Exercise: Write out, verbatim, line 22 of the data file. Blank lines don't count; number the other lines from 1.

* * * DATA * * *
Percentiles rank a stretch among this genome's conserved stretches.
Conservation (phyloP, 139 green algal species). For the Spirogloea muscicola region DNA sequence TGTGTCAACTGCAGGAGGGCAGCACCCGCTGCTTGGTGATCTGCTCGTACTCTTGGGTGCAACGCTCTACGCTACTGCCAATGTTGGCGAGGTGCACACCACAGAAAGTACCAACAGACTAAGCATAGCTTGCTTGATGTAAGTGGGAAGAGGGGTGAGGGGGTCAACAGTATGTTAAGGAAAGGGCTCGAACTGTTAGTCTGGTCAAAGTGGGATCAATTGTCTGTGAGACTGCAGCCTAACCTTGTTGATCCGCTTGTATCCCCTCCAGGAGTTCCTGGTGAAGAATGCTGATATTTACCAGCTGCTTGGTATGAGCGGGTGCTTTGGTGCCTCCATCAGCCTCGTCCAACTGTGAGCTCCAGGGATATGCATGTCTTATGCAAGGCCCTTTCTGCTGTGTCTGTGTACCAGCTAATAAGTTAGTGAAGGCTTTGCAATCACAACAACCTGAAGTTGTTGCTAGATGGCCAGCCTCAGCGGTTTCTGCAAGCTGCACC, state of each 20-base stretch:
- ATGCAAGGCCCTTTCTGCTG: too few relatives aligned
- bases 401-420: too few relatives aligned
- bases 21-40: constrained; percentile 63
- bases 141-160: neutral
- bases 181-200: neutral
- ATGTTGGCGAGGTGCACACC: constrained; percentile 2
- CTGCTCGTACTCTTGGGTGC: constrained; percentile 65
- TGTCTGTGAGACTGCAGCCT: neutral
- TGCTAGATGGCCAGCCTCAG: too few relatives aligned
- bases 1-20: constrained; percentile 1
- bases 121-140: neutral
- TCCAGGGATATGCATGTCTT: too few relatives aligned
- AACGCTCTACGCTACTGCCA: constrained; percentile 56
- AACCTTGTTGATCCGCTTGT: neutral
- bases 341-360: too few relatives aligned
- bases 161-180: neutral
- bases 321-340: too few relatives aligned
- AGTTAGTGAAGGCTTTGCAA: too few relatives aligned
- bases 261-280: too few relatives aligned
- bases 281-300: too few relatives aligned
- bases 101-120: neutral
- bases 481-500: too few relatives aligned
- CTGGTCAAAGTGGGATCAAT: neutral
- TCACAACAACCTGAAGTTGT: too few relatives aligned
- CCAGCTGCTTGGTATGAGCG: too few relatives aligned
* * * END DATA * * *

- bases 281-300: too few relatives aligned